Everyone I talked to insisted that things were getting better, too. “Three years ago, there was barely anybody here,” a longtime fan named Ravi told me. “I think the Pacers are starting to do a good job of making sure the players have character. We just didn’t like the players that we had.” His friend Bob, an ex-Pennsylvania resident who was bowled over by the local passion for basketball upon moving to Indiana, believed it was only a matter of time. “If they get a basketball team like they had with Reggie Miller, it’ll come back to that [fan level]. It’s that basketball heritage.”
Ultimately, it seemed like those in attendance at Conseco were coming back around to the team, built around guys like Collison (“He gon’ be on it for the future,” said Slick), Granger (“I suspect he’ll be an All-Star this year,” said Ravi) and Hibbert. “The fans finally have some promising young, high-character players who can actually get out on the break and dunk and stuff to root for,” said Jared. ” That hasn’t been the case for a long time and as the W-L record starts to improve over the next year or two, I think the fans will be back. It’s Indiana after all.”
Most Popular Jerseys: Quite a spread for the current players — almost everyone on the team was represented by at least one person, including Dahntay Jones, TJ Ford and even AJ Price — but Tyler Hansbrough probably had the most of all. And for the retro, still no fucking with Reggie.
Local Pop Culture Tie-Ins: An absolute no-brainer — before the Pacers prepped for their final possession, they played the famous “I’ll make it” huddle scene from the climax to Hoosiers. Frankly, I’m amazed they had the restraint to show it only the one time.
Also Worth Noting: Two complaints, quite literally my only complaints from my visit to Conseco, minus the team losing anyway. First, the building had its own sort of specifically demarcated cheering section, where a number of particularly passionate (and possibly monetarily compensated?) fans led countless player-specific chants and tried unceasingly to get the rest of the crowd pumped up. They had one of these in Detroit, too, and to me it just seems tacky, and a tad bit desperate — if you can’t get that kind of college-type atmosphere at your home park organically, trying to force it like this isn’t an acceptable substitute.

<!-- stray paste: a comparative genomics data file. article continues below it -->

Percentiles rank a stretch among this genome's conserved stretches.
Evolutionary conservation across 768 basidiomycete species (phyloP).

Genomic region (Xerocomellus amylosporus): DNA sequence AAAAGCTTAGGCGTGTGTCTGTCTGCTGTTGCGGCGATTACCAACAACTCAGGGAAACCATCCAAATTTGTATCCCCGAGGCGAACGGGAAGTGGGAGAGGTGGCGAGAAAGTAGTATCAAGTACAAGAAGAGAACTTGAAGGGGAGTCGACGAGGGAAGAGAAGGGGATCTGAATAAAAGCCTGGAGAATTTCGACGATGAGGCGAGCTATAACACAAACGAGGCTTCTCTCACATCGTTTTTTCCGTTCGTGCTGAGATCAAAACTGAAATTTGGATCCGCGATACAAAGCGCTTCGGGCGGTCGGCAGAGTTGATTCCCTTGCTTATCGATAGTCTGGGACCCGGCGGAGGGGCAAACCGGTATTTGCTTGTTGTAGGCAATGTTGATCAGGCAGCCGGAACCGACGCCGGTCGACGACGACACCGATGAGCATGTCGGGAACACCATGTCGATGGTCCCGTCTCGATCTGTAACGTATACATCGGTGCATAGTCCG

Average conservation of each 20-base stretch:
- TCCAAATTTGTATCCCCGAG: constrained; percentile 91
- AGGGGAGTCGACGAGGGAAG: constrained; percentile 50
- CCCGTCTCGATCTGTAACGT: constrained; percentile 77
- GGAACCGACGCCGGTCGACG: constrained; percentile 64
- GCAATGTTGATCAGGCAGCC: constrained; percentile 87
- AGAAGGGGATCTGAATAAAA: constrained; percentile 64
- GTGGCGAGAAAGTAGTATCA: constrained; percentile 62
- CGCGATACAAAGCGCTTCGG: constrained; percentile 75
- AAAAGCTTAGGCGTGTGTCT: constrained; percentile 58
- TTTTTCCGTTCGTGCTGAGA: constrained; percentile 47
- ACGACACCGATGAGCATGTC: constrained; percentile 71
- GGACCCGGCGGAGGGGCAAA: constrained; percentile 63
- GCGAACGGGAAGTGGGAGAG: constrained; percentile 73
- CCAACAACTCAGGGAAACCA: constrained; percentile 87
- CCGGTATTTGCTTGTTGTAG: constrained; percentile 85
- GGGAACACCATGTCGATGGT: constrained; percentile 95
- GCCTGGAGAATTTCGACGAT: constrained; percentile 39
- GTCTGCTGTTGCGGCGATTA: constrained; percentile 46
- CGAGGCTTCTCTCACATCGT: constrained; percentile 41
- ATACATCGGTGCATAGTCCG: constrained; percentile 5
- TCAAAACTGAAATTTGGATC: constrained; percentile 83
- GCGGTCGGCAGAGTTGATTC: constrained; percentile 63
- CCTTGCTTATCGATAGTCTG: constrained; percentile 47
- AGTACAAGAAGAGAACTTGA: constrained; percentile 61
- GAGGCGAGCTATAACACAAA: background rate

The second is about Boomer, the Pacers’ blue feline mascot. Not necessarily terrible, but the more of these mascots I see, the more I’m thinking that if your team name doesn’t have the name of a person or animal in it, it’s probably best just to forgo the mascot element altogether.
Swag Acquired: I got a #50 Hansbrough home jersey from the half-off rack. Probably should have gone with Hibbert instead, but I was able to justify this one more by reminding myself how much the Psycho T duds would piss off my UNC-hating roommate.
N.O.R.E. – “Nothin’” (Hip Hop Nation, XM 67). Fantastic Neptunes-produced holdover from the early 00s, the golden age of Eastern-influenced hip-hop. Notable for being the only rap song in history to reference both Creed and Smash Mouth.
Coming soon: My visit to the United Center, to catch the Bulls play the Wizards in a match-up of Calipari-weaned, #1-pick point guards. Hoping the rest of the guys just chill on the sidelines and let these guys go one-on-one for at least a quarter or so.